Scary Chart: US Private Debt to GDP

The US Private Debt to GDP chart is one that concerns me, it spells ‘deleveraging for many years’ in big bold letters. You don’t need much more than this to get the picture. With households so heavily indebted – and consumer spending being the driver of the US economy, it is now wonder that QE2 and whatever else they try is to be expected.

The trajectory of the chart after major financial crashes (remember this is the ‘worst since the great depression’), has a clear path, and for that reason it is likely that we’ll see deleveraging continue on the downward trendline you can see forming above.

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New trends in underwriting and credit

It is 2009 and one of the things we need to look at (at least from the mortgage market perspective) is the availability of credit. Many associations such as ISME and politicians such as Joan Burton have voiced strong opinion on the need for credit to be extended to small businesses. The same credit contraction is happening in lending for property.

While our firm, and almost everybody involved in the mortgage market accept that we are not at market clearing levels, the unavailability of credit for those who do wish to buy and are capable repaying their loans is going to cause an unnecessary distortion which will drive prices down further than is rational. Without getting too deeply into the reason for the credit contraction/deleveraging process which we have covered many times here before, the point of interest is the new brand of underwriting we are likely to see.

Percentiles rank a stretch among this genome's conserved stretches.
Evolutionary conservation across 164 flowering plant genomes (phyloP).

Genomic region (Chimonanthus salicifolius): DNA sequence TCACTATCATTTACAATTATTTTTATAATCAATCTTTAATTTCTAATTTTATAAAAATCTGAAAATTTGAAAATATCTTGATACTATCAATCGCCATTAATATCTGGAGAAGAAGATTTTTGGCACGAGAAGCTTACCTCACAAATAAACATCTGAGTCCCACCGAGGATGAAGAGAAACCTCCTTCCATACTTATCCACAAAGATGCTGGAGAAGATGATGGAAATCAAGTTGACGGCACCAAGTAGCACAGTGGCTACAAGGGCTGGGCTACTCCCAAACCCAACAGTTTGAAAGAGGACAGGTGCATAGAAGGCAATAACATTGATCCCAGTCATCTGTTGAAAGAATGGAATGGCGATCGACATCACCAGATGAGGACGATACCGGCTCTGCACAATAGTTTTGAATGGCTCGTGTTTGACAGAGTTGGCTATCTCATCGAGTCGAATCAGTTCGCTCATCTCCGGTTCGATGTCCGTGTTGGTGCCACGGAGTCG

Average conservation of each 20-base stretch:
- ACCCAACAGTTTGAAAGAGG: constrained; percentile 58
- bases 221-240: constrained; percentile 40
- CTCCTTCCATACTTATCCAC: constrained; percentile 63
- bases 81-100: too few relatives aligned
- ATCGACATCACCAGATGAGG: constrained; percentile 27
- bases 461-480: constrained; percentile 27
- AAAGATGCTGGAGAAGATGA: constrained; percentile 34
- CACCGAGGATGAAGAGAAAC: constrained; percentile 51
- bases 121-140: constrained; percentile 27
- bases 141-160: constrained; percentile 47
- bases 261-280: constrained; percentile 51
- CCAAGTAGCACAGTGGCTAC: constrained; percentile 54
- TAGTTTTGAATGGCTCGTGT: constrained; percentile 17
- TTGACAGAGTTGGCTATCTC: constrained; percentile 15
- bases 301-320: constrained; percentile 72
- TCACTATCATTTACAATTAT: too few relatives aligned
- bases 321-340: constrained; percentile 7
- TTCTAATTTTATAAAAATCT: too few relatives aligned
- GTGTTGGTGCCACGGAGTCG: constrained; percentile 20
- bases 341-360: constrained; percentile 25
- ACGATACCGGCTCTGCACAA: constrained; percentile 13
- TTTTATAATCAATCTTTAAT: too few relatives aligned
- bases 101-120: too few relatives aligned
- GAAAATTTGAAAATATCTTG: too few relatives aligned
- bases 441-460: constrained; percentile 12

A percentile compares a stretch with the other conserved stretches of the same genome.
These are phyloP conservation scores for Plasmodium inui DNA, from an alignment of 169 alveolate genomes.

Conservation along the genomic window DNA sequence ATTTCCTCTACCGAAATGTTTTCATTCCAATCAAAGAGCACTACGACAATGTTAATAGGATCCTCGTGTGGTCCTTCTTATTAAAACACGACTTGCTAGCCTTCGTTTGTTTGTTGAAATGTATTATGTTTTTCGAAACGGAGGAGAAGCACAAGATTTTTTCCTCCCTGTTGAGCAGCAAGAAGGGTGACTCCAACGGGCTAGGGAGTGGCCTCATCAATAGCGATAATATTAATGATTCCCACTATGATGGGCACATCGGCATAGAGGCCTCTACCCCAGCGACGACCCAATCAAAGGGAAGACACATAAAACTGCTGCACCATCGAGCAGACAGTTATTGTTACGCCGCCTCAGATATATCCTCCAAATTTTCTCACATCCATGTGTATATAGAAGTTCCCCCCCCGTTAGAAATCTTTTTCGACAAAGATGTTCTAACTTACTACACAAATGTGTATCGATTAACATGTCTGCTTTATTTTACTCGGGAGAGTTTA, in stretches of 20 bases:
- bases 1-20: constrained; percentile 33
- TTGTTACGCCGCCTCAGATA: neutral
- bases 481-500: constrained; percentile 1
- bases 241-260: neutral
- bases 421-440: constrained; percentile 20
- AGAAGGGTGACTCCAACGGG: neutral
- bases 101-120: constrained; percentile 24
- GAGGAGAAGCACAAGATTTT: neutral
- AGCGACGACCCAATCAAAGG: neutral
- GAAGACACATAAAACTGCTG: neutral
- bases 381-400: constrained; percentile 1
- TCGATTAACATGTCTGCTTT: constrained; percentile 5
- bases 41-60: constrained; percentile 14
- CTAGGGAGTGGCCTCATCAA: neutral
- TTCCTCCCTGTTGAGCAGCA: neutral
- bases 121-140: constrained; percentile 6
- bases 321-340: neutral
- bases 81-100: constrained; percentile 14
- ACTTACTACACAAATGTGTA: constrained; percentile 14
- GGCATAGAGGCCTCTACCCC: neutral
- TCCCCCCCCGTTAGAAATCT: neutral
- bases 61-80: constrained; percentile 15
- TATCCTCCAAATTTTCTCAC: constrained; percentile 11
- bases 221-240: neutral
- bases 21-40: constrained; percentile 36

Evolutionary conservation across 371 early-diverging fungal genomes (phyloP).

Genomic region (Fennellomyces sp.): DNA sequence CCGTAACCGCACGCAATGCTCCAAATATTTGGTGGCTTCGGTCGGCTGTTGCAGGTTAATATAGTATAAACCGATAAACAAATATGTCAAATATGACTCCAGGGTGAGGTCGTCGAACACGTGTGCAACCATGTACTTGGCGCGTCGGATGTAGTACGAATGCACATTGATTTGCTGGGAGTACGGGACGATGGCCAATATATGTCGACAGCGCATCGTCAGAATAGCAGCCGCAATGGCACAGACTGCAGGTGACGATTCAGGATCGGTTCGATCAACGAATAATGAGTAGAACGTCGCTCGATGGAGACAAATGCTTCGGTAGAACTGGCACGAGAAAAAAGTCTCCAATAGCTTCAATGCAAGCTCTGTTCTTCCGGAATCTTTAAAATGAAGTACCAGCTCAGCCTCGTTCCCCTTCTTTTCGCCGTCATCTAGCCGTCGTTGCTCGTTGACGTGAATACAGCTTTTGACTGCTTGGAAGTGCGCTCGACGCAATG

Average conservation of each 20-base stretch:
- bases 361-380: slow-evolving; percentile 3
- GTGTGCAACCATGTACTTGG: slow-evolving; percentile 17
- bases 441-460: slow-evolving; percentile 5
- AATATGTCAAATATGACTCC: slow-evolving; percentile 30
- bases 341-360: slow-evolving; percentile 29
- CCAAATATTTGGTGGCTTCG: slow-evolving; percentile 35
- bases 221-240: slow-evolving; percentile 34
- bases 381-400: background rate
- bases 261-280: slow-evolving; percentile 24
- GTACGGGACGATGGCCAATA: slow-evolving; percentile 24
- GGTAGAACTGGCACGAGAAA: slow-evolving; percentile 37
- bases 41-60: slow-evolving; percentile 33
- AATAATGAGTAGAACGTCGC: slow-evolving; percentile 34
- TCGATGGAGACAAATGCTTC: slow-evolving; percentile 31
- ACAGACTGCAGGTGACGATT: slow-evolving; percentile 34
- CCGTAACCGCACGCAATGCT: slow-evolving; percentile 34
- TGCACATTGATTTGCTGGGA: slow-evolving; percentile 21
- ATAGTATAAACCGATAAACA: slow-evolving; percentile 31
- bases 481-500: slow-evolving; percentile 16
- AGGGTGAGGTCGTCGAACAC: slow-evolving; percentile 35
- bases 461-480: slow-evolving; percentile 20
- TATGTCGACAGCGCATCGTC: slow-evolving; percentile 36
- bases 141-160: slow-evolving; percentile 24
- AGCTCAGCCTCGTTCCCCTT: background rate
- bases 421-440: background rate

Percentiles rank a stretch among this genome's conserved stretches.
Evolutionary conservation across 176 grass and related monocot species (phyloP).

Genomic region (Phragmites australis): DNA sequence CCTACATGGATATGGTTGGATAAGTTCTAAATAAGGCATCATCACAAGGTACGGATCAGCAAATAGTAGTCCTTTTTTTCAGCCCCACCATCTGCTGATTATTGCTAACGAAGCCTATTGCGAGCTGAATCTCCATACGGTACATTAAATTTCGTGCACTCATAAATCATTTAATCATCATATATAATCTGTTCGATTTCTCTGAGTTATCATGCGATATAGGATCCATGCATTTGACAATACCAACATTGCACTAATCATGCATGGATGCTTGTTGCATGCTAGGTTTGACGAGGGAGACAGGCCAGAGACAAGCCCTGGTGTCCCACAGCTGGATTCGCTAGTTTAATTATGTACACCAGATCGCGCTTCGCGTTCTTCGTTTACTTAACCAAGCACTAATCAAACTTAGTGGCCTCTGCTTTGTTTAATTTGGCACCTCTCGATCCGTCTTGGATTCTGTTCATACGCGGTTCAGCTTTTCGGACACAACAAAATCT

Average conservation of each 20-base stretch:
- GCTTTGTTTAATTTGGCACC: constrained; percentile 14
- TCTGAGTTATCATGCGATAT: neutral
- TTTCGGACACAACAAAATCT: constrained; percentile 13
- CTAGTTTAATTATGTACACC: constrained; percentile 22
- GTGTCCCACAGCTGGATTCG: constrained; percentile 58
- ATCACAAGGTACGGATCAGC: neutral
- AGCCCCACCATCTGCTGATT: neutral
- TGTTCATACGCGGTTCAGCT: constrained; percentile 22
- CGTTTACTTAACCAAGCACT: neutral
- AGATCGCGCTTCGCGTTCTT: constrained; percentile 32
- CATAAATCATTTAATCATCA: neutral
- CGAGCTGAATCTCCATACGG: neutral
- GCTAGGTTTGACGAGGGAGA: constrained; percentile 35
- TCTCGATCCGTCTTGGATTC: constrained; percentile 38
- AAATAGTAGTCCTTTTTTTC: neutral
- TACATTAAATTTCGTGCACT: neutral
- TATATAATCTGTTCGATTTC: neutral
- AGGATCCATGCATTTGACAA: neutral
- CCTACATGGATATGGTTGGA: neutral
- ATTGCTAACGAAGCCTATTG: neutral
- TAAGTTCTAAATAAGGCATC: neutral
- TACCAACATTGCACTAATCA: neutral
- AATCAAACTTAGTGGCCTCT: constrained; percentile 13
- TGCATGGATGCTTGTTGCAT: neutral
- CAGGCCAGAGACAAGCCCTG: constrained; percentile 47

In the past people within the financial industry were looked upon favourably, not only due to the fact that they normally represented a …

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Currency markets Q4 of 2008

In the last few weeks we have seen some of the most volatile currency markets in history. Iceland (Króna) as a nation basically went bankrupt, there are serious currency risks in Hungary (the Forint), the Ukraine (the Hryvnia) and several other countries.

The downside is that this may be the prelude to a currency crisis not unlike that which we saw in Asia in the late 90’s. The move has been playing out in the markets at a time when most of us are concentrating on the Credit Crunch/Liquidity Crisis. The dollar was as low as $1.60 to the Euro and $2.10 to Sterling, then it snapped back to $1.25 and $1.60 respectively.

The Australian and Kiwi Dollars both got hammered, Iceland was next in line then the South African Rand and Polish Zloty took a beating. The South Korean Won and then the Hungarian Forint suffered, the Czech Republic Koruna is facing issues and the Mexican Peso is …

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